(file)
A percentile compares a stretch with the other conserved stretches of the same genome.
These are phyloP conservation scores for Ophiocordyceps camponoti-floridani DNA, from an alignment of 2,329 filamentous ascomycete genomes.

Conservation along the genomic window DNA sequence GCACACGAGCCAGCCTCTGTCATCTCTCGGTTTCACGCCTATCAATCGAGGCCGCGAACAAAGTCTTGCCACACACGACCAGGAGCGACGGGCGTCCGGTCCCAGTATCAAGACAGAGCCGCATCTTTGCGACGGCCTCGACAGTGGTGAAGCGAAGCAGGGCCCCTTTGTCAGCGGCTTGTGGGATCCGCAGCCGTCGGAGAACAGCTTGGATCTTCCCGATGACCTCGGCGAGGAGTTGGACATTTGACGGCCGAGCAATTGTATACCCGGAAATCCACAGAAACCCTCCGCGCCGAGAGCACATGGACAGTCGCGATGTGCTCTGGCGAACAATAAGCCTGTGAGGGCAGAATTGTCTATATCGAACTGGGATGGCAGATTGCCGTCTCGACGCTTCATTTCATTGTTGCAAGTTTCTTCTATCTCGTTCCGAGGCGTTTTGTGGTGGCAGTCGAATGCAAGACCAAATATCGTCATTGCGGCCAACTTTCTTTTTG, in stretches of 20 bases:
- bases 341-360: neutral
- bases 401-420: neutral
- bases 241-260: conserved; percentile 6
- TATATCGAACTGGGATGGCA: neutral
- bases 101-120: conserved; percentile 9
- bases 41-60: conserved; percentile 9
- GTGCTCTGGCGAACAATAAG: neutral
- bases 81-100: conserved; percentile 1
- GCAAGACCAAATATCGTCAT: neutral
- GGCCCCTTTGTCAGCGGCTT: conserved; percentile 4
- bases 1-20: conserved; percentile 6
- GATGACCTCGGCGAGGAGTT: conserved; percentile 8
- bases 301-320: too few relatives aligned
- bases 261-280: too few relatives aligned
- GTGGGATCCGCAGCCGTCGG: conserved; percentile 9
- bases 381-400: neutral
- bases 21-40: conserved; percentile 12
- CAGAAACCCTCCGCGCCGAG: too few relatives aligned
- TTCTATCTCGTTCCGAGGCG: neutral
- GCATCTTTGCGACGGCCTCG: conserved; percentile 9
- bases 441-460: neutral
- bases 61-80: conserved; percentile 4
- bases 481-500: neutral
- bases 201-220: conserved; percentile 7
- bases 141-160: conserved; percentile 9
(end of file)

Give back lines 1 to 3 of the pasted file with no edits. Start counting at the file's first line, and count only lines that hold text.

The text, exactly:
A percentile compares a stretch with the other conserved stretches of the same genome.
These are phyloP conservation scores for Ophiocordyceps camponoti-floridani DNA, from an alignment of 2,329 filamentous ascomycete genomes.

Conservation along the genomic window DNA sequence GCACACGAGCCAGCCTCTGTCATCTCTCGGTTTCACGCCTATCAATCGAGGCCGCGAACAAAGTCTTGCCACACACGACCAGGAGCGACGGGCGTCCGGTCCCAGTATCAAGACAGAGCCGCATCTTTGCGACGGCCTCGACAGTGGTGAAGCGAAGCAGGGCCCCTTTGTCAGCGGCTTGTGGGATCCGCAGCCGTCGGAGAACAGCTTGGATCTTCCCGATGACCTCGGCGAGGAGTTGGACATTTGACGGCCGAGCAATTGTATACCCGGAAATCCACAGAAACCCTCCGCGCCGAGAGCACATGGACAGTCGCGATGTGCTCTGGCGAACAATAAGCCTGTGAGGGCAGAATTGTCTATATCGAACTGGGATGGCAGATTGCCGTCTCGACGCTTCATTTCATTGTTGCAAGTTTCTTCTATCTCGTTCCGAGGCGTTTTGTGGTGGCAGTCGAATGCAAGACCAAATATCGTCATTGCGGCCAACTTTCTTTTTG, in stretches of 20 bases: